Monetary authorities around the world interested in issuing central bank digital currencies (CBDC) are hiring blockchain experts to help fulfill development.
This is particularly the case in smaller, more developing economies. This is because they have more to gain and less to lose by taking a risk on a new type of monetary system. At least, this is the argument made by Cornell professor Eswar Prasad, in his new book, “The Future of Money: How the Digital Revolution Is Transforming Currencies and Finance.” However, real-world development has also shown this to be the case.
Sand dollar development
Although many CBDC projects are at various stages of development across the world, so far only one is universally recognized to have launched. This happens to be the ‘sand dollar’ project of the Bahamas. The retail CBDC was launched last year after the government put out an initial tender in 2018.
At the time, Canadian Jay Joe had been alerted to the tender and put together a that had worked on tokenized electronic payments. A digital security and blockchain specialist himself, Joe’s team focused its proposal on how a digital currency could benefit island residents who are physically distant from bank branches. Now money would now be linked to their mobile phones.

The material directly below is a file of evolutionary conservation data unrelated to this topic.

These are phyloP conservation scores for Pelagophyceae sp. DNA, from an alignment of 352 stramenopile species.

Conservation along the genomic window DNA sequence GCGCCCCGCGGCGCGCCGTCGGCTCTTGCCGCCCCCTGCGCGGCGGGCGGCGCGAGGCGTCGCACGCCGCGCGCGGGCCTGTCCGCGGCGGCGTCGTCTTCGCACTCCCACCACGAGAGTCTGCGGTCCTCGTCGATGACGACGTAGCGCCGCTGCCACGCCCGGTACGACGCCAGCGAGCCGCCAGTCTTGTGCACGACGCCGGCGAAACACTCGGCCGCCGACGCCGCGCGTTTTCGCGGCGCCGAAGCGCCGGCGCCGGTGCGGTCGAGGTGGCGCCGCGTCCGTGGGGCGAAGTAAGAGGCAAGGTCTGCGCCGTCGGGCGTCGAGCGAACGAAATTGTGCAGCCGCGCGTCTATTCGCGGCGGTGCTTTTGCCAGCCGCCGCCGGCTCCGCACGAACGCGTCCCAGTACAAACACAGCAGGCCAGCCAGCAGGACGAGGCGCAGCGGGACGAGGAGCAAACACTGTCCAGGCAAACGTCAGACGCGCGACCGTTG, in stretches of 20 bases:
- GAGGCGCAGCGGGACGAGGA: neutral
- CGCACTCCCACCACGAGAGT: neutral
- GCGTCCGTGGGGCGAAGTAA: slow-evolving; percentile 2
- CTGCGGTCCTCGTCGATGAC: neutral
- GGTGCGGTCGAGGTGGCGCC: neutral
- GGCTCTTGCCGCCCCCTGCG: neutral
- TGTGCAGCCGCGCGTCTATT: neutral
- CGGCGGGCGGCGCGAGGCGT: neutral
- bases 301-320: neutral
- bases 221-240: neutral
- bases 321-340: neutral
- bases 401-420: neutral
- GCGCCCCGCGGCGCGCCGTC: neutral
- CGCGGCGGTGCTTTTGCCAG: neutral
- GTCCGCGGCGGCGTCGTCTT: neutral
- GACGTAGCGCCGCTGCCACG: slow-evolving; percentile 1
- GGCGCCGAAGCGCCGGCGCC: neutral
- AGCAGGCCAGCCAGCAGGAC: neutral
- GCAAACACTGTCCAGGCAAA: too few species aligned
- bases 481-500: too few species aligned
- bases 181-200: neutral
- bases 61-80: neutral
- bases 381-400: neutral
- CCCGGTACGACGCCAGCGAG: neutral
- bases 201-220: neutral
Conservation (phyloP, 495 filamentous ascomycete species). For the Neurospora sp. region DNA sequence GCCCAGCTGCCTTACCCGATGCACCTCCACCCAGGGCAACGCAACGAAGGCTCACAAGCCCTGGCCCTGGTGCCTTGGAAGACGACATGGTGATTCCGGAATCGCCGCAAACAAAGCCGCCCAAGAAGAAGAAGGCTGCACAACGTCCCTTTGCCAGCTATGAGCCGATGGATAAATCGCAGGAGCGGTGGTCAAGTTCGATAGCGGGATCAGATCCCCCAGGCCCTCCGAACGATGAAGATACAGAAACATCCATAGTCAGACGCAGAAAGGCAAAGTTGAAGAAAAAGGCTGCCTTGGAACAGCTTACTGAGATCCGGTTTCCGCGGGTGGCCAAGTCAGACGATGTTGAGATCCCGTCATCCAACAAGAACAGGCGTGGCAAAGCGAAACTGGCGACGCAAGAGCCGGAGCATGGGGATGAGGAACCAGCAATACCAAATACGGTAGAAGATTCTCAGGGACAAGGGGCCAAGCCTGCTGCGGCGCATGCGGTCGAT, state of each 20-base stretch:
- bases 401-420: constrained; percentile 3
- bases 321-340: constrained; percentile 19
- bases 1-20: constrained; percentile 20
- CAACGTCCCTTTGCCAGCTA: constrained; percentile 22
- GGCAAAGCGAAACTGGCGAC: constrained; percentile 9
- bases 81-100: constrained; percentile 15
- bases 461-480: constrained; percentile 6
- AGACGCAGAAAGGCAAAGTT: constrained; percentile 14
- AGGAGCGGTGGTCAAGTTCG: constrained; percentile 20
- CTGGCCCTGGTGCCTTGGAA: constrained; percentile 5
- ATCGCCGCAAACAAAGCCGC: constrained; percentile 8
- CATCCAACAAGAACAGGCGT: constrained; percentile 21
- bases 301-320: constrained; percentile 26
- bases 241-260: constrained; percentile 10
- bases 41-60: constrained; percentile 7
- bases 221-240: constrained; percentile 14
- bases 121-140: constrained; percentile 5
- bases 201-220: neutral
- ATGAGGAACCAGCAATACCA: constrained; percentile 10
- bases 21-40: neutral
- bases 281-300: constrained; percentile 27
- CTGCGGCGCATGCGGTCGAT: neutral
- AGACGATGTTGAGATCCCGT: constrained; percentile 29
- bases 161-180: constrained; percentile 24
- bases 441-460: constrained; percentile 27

After winning the bid for an undisclosed sum, his team helped launch the sand dollar last year. Now, more of that kind of expertise is in demand, Joe said. “We’ve been in discussions with a number of [central banks] and it’s just intensifying.”
Marshall Islands CBDC
Meanwhile, a similar development has been going on in the small ecosystem of the Marshall Islands since 2018. This was when Israeli crypto consultant Barak Ben-Ezer local officials the country could create and sell its own digital currency. It would be similar to BTC, and people anywhere could invest in it. But it would have one important difference, it would be issued by a national government.
The government soon gave Ben-Ezer responsibilities usually reserved for treasurers and lawmakers. Then within months, the Marshall Islands Parliament overwhelmingly passed a law adopting his ‘sovereign’ digital currency (SOV) as legal tender.
However, putting private advisers like Ben-Ezer into such critical positions could raise questions about potential conflicts of interest. Already, a critical lender the First Hawaiian Bank threatened to sever its link as a correspondent bank to the country if the issuance of the currency went ahead. These are one of the issues that have prevented SOV from being issued so far.
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